In truth, we could actually have extended our advantage at the death, Spidermag missing the target after a quick break from a corner for which Federici had ventured forwards. Aside from that Champions League winner against Juventus and crashing his car into a Metro train, Andy Griffin's time on Tyneside is probably most memorable for his repeated shackling of David Ginola in games against Spurs - but faced by a similarly tricky customer in the shape of the dynamic Argentinian, and with his advancing years counting against him, our old boy came off second best, as most full-backs have.

It's that time of year when there's a sudden obsession with convoluted maths, probabilities and possibilities, but fortunately our situation is now very clear. Our nine-point advantage over the Baggies with three games to go and far superior goal difference effectively means we're champions - but it'll be a mathematical certainty if the Smogs are able to avoid defeat at the Hawthorns on Saturday, and even if they're not, all we need is one point from our remaining three fixtures. As Sir Bobby famously once advised: "If we start counting our chickens before they hatch, they won't lay any eggs in the basket". But I think that even he'd make an exception in this case.

Opposition fan's view: The Two Unfortunates

Other reports: BBC
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2 Comments:

Blogger Lanterne Rouge said...

An enjoyable game. Having attended the match, I would certainly take issue with the "strolled" comment - it's more realistic to say that Newcastle picked Reading off professionally - after half and hour of complete domination from Reading, Federici made an inexplicable error and it was 1-0. Magpies looked very strong and doubled the lead after a good run from Routledge and then Nolan missed an absolute sitter early in the second half to make it three. Then, the blue and white tide resumed and it was one way traffic in Reading's favour for the last half hour - but an injury to Gunnarsson meant Royals were down to 10 men for the last 10-15 minutes. For Magpies, Coloccini and Williamson looked good and Simpson did well as a makeshift centre back after half time. Nolan was also immense.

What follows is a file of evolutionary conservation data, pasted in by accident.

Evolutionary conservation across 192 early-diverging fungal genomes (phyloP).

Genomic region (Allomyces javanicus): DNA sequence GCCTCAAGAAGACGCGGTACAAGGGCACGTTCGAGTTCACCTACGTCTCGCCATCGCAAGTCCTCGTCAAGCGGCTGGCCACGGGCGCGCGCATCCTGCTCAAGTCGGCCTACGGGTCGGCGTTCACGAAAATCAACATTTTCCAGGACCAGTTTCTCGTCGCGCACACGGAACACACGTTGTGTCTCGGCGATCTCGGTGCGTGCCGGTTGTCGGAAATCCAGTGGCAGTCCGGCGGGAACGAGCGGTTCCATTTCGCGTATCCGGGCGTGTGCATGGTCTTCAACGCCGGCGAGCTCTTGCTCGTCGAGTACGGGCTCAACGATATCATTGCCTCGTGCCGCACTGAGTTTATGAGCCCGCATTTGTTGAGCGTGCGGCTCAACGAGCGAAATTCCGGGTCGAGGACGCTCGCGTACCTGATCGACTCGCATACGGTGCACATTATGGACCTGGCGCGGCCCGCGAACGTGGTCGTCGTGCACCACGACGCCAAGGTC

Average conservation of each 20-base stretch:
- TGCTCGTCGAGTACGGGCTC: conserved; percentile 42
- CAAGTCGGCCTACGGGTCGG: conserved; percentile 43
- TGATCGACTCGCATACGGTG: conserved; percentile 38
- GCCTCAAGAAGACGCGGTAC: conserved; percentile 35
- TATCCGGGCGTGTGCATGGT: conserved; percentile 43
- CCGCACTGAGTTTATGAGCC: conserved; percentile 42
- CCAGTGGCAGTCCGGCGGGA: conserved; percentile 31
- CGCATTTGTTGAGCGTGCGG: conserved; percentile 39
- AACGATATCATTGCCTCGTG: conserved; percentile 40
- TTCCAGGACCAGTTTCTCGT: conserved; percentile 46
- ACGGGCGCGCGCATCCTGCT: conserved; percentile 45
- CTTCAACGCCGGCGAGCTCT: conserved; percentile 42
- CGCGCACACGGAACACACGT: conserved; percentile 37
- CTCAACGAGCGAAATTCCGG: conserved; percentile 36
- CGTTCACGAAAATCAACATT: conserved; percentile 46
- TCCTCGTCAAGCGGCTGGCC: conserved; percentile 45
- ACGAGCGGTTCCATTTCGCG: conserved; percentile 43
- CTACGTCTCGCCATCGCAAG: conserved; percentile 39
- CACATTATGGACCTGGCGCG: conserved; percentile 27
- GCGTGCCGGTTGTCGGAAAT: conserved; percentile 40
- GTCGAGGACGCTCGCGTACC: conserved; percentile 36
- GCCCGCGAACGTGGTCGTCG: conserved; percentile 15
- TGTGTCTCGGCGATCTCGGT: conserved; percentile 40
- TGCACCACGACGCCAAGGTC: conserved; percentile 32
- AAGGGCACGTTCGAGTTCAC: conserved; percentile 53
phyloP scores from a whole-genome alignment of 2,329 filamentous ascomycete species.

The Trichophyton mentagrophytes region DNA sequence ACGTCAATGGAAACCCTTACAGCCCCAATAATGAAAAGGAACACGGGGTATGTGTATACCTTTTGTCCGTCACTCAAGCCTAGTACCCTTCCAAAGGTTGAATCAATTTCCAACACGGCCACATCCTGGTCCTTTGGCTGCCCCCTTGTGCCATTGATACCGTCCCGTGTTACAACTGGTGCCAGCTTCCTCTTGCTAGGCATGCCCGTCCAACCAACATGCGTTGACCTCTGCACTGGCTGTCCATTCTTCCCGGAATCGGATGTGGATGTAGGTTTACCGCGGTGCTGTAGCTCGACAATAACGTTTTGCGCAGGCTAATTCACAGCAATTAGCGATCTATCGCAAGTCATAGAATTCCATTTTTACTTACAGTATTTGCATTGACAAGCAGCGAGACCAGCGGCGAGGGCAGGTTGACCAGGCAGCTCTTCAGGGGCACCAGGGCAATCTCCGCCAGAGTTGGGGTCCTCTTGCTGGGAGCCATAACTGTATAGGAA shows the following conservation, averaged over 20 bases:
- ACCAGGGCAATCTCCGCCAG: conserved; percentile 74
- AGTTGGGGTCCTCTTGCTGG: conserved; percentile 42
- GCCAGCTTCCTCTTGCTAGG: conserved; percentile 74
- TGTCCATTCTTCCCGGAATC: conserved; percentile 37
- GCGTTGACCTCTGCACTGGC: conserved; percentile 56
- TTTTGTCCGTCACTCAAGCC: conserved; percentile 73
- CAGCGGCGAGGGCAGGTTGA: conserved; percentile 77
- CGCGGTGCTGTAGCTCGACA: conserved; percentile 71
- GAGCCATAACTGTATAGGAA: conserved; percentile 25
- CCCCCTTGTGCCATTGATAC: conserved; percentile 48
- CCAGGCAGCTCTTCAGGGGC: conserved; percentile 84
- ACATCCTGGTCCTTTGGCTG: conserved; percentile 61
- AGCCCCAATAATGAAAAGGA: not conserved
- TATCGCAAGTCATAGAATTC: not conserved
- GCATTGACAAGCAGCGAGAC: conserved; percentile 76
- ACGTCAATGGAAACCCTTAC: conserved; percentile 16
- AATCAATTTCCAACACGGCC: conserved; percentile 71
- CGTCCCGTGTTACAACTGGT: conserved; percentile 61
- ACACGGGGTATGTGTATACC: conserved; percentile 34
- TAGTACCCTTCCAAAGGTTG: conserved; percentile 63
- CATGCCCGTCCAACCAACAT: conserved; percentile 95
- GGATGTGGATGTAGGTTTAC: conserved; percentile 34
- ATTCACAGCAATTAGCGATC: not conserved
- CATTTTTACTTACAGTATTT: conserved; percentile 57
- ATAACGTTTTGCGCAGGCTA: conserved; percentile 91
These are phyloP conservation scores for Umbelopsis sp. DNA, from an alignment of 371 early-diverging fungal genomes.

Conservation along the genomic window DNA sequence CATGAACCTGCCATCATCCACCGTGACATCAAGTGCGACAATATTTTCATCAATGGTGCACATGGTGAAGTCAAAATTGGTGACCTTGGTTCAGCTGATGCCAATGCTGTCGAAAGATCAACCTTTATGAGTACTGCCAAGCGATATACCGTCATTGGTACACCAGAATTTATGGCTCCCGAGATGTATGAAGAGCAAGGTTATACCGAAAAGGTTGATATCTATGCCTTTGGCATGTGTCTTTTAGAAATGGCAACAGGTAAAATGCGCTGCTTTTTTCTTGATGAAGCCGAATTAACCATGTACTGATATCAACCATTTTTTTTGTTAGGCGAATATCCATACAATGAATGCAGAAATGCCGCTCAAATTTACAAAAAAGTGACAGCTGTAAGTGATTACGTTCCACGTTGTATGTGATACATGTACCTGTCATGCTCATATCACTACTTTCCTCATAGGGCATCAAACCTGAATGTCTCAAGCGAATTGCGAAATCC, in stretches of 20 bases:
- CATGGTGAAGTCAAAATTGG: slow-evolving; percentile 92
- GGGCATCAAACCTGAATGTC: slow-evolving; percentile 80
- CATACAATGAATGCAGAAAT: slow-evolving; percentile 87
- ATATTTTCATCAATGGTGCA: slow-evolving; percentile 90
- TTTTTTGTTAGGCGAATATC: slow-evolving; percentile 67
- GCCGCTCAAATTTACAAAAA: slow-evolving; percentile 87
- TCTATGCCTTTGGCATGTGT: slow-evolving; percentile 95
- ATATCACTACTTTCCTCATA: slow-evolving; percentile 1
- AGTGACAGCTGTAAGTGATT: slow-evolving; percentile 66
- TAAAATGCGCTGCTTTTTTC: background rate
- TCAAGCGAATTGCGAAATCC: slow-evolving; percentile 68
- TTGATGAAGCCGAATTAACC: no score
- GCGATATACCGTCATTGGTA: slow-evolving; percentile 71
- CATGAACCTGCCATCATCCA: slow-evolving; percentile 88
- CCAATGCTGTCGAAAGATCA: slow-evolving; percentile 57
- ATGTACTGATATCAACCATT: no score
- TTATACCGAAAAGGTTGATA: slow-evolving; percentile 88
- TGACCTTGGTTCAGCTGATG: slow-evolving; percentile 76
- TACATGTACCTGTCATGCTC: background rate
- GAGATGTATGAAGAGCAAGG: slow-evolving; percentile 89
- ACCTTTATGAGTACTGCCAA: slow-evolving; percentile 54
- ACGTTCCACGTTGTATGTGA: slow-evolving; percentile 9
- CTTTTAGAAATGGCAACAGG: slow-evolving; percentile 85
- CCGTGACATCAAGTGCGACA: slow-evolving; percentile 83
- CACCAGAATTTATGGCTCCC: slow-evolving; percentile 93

9:23 a.m.  
Blogger Ben said...

Well, you put us under pressure without actually posing too much of a goal threat (just three shots on target all game - though admittedly we mustered two and both went in...). It's been much the same for most of the season. The swashbuckling home wins have largely come post-Christmas, whereas more typical has been this sort of win - playing decently but very much within ourselves, allowing our opponents a healthy share of possession but holding them at arm's length and rarely looking genuinely troubled while then picking our moments to dish out lessons in how to take your chances. It wasn't a vintage performance but - for all the Royals' neat approach play - it didn't really have to be.

The pattern's repeated itself too many times this season for it to be coincidence. But lest I should sound smug and complacent, I think we're all well aware that displays like last night's won't be rewarded with anything more than miserable defeat in the top flight. There's no escaping the fact that we've benefited from the relative profligacy of Championship strikeforces (a Premier League side with the same periods of pressure and momentum as Reading would have made it count) just as we've exploited the relative weakness of their defences.

So, where do Reading go from here? I'd suggest a proven Championship goalscorer who could deliver some end product - but then that much is obvious. Finding a solution is rather trickier than identifying the problem...

7:24 p.m.